Wi-Fi, short for wireless fidelity, uses radio waves to connect computers to a local area network (LAN). Once networked, these computers can transfer information locally and connect to the Internet using a shared connection. Wireless local area networks (WLANs) operate in much the same way as traditional wired LANs; the main distinction is that in a LAN computers and routers are connected by cables while in a WLAN each computer and router requires wireless capabilities and uses those capabilities to exchange information.
How Networks Work
In traditional networks, every computer connects to a router via an Ethernet cable. The router connects to a cable or DSL modem via another Ethernet cable, and then shares the Internet connection between all the linked computers. Networked computers can also transfer files to one another without relying on the Internet, provided that each computer's security settings allow it. Wireless networks work similarly, but replace the Ethernet cable between each computer and the router with a radio signal. Most Wi-Fi routers allow for a mix of wireless and wired connections on the same network.
Connecting a wireless network requires a wireless router and a Wi-Fi card in each computer. Wireless routers use an antenna to send and receive data from networked computers, each of which relies on a Wi-Fi card to communicate. Most laptops have Wi-Fi cards built-in, while desktop computers often require installation of a Wi-Fi add-in card. Some Internet providers offer devices called gateways in place of modems. Gateways include a built-in router, which takes the place of the stand-alone router in the network.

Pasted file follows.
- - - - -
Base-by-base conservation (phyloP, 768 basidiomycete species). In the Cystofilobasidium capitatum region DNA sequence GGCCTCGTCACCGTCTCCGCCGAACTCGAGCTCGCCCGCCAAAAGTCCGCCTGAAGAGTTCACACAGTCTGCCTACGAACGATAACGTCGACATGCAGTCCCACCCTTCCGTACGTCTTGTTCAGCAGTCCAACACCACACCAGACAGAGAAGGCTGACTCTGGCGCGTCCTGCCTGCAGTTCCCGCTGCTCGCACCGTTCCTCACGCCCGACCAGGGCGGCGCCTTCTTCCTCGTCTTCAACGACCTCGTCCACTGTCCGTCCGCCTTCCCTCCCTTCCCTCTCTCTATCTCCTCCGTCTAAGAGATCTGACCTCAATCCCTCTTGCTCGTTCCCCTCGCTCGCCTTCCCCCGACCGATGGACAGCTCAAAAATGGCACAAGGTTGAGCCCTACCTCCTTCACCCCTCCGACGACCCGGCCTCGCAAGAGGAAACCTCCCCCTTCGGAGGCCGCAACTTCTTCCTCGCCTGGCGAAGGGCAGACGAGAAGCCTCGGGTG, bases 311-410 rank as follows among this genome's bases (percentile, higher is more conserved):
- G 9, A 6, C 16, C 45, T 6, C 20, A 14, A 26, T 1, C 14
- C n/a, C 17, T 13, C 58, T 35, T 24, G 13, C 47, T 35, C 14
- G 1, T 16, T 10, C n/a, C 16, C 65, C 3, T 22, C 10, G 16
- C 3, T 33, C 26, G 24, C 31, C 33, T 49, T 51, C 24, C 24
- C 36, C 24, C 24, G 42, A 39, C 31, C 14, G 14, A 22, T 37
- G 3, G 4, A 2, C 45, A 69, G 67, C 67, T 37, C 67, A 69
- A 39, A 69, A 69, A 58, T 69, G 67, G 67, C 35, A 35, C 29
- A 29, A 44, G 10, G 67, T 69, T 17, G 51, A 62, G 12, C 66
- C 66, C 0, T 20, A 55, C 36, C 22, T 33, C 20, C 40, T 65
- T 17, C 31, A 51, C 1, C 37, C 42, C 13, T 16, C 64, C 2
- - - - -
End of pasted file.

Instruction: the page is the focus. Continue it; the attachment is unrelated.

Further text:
Advantages of Wi-Fi
Wi-Fi's primary advantage is ease of use. With a WLAN, you can connect computers to the network without running cables across your house or having to drill through floors and ceilings. Having a Wi-Fi router also allows you to connect devices that lack Ethernet support, such as smartphones, tablets and some game consoles. Wi-Fi can also connect numerous devices simultaneously, whereas most home routers can only connect four computers via Ethernet before requiring additional hardware.
Even though Wi-Fi makes it easier to reach computers around your house, it also has range limitations. In a large building, or one with thick walls, the wireless router's signal may not reach every room. You can overcome this by moving the router or adding range extenders. Wi-Fi has potential security risks when left unsecured, but setting up a password using the latest security standard, WPA2, will leave your connection practically as safe as a wired network. Wi-Fi often provides lower speeds than wired connections do, and the connection speed tends to diminish when used far away from the router. These speeds still exceed those of most Internet connections, however, so they will only impact local network transfers (and not Web browsing) in most cases.
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